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From Body Snatchers to Netflix’s The Circle: How We Crave Authenticity More Than Ever

Beware! Spoilers ahead!

Houston, it seems we might have an alien problem.

Yes, the United States government has released reports and video footage detailing strange encounters with airborne vehicles that seem to defy the laws of physics. And while they have no conclusive proof that these UFOs are extraterrestrial, they also don’t have proof that they’re not. Maybe it’s just me, but this seems… much scarier.

Naturally, when faced with a potentially terrifying question that has no known answer, my immediate move is to think about it every hour of every day. During one of these extremely healthy daydreams (okay, waking nightmares), I got to thinking: Which movie alien would be our worst-case scenario if they were the ones driving this spaceship?

There are lots to pick from, so let’s start easy. Obviously, E.T. is the favorable option and should be welcomed with open arms. I would also gladly sit for language lessons with the peaceful cephalopods of Arrival. In fact, any sea creature-type alien seems to be a safe bet—certainly the shrimp-like visitors in District 9 are the good guys in that story. Will Smith exists, so we can rule out any danger from creatures out of the Independence Day or Men in Black films (not that I’m particularly scared of the cockroach guy… I do live in New York City, after all). Even the more violent options, like the glowing wolves from Attack the Block or Alien herself, just feel like they could be outnumbered if it really came down to it.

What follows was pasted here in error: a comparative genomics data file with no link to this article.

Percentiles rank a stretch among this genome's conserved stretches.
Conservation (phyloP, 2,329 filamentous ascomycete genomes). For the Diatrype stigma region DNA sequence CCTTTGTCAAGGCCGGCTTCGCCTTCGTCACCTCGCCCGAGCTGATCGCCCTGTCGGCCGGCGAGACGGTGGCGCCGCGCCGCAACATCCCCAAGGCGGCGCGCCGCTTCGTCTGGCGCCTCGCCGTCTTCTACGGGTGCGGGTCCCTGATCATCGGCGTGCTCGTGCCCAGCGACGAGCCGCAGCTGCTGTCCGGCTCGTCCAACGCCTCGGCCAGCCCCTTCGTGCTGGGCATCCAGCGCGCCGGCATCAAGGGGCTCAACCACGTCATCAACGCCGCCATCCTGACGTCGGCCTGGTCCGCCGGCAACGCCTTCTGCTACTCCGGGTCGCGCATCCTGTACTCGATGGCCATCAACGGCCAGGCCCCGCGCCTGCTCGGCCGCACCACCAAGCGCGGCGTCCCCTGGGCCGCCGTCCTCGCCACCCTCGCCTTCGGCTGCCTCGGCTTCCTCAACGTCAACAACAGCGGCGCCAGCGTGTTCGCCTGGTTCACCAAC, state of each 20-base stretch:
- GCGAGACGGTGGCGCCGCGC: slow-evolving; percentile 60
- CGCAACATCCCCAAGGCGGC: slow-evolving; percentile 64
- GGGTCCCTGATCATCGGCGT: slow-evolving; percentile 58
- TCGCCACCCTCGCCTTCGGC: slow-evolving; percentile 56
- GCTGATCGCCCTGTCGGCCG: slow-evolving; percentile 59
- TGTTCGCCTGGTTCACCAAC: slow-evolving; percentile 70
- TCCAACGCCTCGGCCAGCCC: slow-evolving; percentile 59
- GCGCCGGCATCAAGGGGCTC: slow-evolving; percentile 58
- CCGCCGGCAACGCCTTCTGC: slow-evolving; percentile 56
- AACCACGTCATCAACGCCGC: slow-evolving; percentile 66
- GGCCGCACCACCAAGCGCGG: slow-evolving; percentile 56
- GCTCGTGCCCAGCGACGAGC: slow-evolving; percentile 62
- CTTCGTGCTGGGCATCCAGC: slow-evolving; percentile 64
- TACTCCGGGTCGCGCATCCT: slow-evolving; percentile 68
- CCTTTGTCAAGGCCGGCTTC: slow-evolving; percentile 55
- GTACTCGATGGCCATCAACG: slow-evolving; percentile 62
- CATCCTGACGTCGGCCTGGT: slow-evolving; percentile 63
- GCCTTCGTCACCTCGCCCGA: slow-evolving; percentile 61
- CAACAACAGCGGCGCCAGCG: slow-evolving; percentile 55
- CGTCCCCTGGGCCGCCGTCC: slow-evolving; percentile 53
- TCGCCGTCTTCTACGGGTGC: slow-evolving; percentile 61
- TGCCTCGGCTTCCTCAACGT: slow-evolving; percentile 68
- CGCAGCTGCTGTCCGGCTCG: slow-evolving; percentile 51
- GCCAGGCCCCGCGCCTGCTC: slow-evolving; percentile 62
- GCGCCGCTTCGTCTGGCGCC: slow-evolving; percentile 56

Finally, I reached my ultimate conclusion: The absolute worst prospect for an imminent alien arrival are the pod people of the 1956 horror classic, Invasion of the Body Snatchers.